NCPA - National Center for Policy Analysis


May 11, 2009

In 2010, according to the European Commission's latest forecasts, the United Kingdom will be spending 52.4 percent of gross domestic product and receiving just 38.7 percent of GDP in revenue.  It will, as a result, have a gigantic general government deficit of 13.8 percent of GDP.  Worse, the UK's cyclically-adjusted deficit will be 12.2 percent of GDP.  These are numbers one would expect in a time of war, says Martin Wolf, an associate editor and chief economics commentator at the Financial Times.


  • Only five of the 27 members of the European Union (EU) are forecast to have a higher share of public spending in GDP than the United Kingdom in 2010: Sweden (57.3 percent); Denmark (57 percent); France (56.4 percent); Finland (54.3 percent); and Belgium (also 54.3 percent).
  • But only six EU members will have a lower revenue share than the UK: Romania (33.3 percent); Ireland (33.5 percent); Slovakia (34.1 percent); Lithuania (34.8 percent); Latvia (36.2 percent); and Spain (37.3 percent).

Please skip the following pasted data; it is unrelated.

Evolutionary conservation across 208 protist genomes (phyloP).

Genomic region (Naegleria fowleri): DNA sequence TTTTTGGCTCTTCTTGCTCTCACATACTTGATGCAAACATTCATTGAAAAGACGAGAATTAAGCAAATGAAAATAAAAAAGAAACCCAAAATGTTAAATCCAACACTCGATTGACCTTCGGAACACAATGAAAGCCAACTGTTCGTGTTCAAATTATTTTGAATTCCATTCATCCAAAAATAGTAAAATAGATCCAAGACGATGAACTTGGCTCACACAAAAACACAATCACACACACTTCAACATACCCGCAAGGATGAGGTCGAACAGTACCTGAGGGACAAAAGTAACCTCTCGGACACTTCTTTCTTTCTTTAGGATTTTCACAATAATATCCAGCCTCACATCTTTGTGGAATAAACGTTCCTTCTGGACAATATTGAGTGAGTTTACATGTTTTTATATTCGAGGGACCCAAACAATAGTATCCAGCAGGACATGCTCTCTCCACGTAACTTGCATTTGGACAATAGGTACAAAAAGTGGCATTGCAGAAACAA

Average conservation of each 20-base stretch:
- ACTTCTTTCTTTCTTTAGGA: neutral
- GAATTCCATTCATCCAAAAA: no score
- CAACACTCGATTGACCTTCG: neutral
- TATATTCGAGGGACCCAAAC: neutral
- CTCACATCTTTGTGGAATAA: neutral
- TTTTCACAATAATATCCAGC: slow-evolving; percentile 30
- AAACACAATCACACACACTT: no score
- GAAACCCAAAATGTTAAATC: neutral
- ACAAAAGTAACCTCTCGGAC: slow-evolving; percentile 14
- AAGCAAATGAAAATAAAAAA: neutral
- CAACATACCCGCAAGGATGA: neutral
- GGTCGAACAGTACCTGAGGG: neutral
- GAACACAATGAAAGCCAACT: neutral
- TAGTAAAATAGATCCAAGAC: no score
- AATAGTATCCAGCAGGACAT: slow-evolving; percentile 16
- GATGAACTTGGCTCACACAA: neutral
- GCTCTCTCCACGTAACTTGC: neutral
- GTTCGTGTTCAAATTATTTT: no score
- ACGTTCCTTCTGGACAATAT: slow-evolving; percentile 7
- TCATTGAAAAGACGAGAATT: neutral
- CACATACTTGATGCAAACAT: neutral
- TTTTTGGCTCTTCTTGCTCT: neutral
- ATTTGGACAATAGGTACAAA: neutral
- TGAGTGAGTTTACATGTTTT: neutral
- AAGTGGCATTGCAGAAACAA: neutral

• Just one member will have a bigger deficit than the United Kingdom: Ireland, on 15.6 percent.
  • The forecast deterioration in the UK's fiscal balance, of 11.1 percent of GDP between 2007 and 2010, is also the fourth largest in the European Union, after Ireland (15.8 percent), Latvia (13.2 percent) and Spain (12 percent).

How did this fiscal debacle occur?  The answer lies far more in spending, forecast to jump by an astounding 8.4 percent of GDP between 2007 and 2010, than revenue, forecast to shrink by a more modest 2.6 percent of GDP, explains Wolf.

What makes the United Kingdom's rise in government spending as a share of GDP puzzling is that the decline in GDP itself is not exceptional, says Wolf:

  • The Commission forecasts the decline of UK GDP at 3.8 percent this year, slightly less than for the EU and the eurozone, both of whose economies are expected to shrink by 4 percent.
  • In 2010, the UK economy is forecast to grow by .1 percent, again slightly better than the EU and the eurozone, both on -.1 percent.

The painful conclusion must be that the United Kingdom has lost control over public spending, says Wolf.  It has to get it back again.  Whether they like it or not, UK voters will have to elect a government willing to achieve this end.  Government solvency is at stake.

Source: Martin Wolf, "Tackling Britain's fiscal debacle," Financial Times, May 7, 2009.


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